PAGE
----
quick reads

The big news: Delhi government withdraws odd-even review plea before NGT, and 9 other top stories

Other headlines: Myanmar replaced its Army general in charge of Rakhine amid the Rohingya crisis, and a soldier and militant died in an encounter in Kashmir.

A look at the headlines right now:

  1. Delhi government withdraws plea before National Green Tribunal on exemptions to odd-even policy: In its November 11 order, the court had refused to leave out women and two-wheelers from the scheme.  
  2. Myanmar replaces Army general in charge of Rakhine amid Rohingya crisis: However, no reason has been given for transferring Major General Maung Maung Soe.  
  3. Soldier, militant killed in an encounter in South Kashmir’s Kulgam district: A gunfight is on between security forces and militants in Pulwama, as well.  
  4. US appeals court allows Donald Trump’s travel ban to take partial effect: People with no connections to the US will not be allowed to enter the country, according to the ruling.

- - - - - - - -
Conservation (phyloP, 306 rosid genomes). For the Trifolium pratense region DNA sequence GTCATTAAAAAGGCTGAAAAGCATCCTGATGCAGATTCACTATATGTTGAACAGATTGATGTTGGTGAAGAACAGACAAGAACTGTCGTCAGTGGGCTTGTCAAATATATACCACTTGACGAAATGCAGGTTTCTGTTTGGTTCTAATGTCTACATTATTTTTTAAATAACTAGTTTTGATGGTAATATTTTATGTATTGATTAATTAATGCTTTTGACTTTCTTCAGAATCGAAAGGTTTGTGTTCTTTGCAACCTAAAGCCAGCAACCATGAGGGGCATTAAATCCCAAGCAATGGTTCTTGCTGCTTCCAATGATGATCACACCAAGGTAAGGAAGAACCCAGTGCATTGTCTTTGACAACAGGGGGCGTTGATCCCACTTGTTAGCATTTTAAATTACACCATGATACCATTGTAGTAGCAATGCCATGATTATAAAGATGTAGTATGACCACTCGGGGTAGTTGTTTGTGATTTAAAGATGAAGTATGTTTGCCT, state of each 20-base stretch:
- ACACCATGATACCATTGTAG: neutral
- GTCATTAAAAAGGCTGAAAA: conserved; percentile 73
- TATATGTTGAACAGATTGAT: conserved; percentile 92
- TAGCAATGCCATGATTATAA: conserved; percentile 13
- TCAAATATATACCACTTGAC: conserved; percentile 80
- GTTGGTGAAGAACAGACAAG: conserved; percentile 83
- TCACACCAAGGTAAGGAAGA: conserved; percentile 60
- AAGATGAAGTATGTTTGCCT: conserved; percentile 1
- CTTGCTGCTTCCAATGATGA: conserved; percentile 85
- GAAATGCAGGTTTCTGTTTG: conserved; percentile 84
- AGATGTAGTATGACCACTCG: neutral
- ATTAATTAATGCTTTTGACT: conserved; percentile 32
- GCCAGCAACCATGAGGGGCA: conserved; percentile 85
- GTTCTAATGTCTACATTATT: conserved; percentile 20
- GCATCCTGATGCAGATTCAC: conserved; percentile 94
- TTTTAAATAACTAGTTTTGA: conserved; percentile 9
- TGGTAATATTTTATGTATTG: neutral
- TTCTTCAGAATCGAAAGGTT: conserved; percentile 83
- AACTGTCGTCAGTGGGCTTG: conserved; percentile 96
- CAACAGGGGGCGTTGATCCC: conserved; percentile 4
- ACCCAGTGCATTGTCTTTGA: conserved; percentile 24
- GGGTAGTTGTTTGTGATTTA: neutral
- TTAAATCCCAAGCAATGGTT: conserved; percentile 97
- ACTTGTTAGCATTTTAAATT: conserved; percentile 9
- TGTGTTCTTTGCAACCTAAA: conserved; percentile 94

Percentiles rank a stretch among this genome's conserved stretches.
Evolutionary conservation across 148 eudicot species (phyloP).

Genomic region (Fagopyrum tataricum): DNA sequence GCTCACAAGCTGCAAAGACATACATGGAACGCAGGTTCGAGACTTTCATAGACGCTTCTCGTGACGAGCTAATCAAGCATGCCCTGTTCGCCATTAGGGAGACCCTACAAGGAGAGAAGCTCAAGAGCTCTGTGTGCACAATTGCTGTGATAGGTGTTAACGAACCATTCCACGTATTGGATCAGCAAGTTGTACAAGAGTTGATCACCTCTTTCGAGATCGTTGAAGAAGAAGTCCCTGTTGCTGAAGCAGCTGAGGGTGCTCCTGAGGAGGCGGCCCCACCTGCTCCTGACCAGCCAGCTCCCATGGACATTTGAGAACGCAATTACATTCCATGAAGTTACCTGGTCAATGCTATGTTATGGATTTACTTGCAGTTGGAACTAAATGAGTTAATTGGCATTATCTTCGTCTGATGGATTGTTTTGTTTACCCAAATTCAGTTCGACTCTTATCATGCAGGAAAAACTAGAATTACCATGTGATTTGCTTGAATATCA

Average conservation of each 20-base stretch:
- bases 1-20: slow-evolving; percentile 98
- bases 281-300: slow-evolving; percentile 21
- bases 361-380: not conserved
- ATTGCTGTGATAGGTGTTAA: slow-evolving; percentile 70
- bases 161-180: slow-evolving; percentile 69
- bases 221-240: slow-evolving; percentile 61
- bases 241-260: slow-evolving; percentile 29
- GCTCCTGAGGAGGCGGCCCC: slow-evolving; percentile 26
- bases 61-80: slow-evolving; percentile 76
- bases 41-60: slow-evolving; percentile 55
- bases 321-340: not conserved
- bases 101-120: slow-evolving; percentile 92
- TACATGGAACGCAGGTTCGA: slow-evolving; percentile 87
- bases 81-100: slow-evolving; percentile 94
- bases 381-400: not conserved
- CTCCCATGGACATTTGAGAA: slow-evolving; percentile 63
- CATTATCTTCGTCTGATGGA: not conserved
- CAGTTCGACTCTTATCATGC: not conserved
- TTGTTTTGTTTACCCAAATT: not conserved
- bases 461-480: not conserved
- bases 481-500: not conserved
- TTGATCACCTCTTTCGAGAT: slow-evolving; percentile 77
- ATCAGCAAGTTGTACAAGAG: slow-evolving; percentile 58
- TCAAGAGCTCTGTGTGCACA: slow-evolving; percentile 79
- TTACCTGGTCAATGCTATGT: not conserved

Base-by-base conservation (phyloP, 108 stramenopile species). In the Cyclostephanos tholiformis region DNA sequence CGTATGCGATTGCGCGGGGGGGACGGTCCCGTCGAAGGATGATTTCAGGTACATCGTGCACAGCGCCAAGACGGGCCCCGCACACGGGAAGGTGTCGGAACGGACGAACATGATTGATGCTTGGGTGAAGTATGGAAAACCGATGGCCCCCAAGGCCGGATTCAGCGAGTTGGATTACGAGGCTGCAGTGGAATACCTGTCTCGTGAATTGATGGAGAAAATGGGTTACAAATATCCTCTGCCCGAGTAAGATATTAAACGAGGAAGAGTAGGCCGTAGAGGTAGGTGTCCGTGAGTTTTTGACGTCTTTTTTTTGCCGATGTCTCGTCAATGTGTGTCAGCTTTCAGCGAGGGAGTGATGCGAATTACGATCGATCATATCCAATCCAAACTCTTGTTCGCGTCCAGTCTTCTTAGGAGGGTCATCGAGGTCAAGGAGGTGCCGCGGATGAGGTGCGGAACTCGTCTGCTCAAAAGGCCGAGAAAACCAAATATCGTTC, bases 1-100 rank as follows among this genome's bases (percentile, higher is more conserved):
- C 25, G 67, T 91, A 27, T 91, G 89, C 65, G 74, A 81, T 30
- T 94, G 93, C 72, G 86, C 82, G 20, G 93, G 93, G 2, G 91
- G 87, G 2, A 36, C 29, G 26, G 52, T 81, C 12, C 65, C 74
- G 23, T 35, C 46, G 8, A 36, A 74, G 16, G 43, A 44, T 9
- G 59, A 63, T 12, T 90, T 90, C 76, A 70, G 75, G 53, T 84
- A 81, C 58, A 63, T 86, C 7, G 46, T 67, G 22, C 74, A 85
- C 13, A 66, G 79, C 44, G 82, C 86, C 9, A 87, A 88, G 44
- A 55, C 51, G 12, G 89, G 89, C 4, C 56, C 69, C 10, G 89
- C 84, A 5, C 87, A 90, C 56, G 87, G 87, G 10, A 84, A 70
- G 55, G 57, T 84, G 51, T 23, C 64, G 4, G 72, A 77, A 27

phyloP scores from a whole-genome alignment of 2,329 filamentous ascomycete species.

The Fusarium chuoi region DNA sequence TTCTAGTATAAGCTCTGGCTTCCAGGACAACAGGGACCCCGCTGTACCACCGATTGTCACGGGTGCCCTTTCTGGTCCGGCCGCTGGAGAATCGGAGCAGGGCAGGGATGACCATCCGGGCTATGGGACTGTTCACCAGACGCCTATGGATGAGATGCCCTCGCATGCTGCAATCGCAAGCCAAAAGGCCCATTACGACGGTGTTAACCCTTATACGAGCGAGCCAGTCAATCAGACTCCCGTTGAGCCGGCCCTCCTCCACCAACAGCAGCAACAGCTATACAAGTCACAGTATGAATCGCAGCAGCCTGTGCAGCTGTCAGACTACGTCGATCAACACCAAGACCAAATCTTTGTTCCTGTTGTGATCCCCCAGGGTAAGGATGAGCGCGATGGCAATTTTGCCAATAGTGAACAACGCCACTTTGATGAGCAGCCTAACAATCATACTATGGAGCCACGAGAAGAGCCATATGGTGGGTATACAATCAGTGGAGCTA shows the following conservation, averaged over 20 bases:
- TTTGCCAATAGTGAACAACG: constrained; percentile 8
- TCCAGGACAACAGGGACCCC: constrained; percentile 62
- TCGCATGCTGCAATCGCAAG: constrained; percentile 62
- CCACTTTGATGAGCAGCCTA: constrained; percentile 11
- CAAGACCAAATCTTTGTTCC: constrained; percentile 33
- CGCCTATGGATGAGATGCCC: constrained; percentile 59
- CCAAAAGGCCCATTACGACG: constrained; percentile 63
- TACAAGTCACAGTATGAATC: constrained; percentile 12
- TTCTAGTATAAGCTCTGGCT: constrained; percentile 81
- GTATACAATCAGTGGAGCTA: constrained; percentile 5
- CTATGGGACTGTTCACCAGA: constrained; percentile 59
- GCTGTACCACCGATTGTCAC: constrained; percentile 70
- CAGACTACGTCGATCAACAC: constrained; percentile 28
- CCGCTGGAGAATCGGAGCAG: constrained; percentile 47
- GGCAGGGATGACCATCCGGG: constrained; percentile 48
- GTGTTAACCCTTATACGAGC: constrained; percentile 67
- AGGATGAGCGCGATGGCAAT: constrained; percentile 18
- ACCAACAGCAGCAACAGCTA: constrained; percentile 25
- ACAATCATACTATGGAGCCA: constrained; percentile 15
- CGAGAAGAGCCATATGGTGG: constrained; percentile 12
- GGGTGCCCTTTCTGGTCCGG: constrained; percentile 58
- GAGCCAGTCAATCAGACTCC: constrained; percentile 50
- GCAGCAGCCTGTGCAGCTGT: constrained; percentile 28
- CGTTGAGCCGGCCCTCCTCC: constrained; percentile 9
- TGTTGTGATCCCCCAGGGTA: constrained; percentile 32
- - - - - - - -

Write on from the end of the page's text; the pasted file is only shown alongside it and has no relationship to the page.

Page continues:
5. India’s wholesale inflation rose to 3.59% in October: The index for the ‘fuel and power’ group rose 3.1% in October.  
  6. Robbers dig 25-foot tunnel to bank’s locker room, steal valuables worth Rs 40 lakh: The tunnel led to a shop that opened near the Bank of Baroda branch recently, and the tenant has been missing since the theft.  
  7. Demonetisation and GST helped cut India’s greenhouse gas emissions in 2017, says report: The 2017 Global Carbon Budget also warned that if the economy recovered quickly from these, emissions will go over 5% again in 2018 from 2% this year.  
  8. Man arrested for allegedly raping 18-month-old neighbour in Delhi’s Shahpur Jat: The toddler’s parents had left her in the care of the accused.  
  9. Woman accuses former US President George HW Bush of groping her when she was 16: Roslyn Corrigan said the incident took place at an event at the office of the Central Intelligence Agency in Woodlands, Texas, in 2003.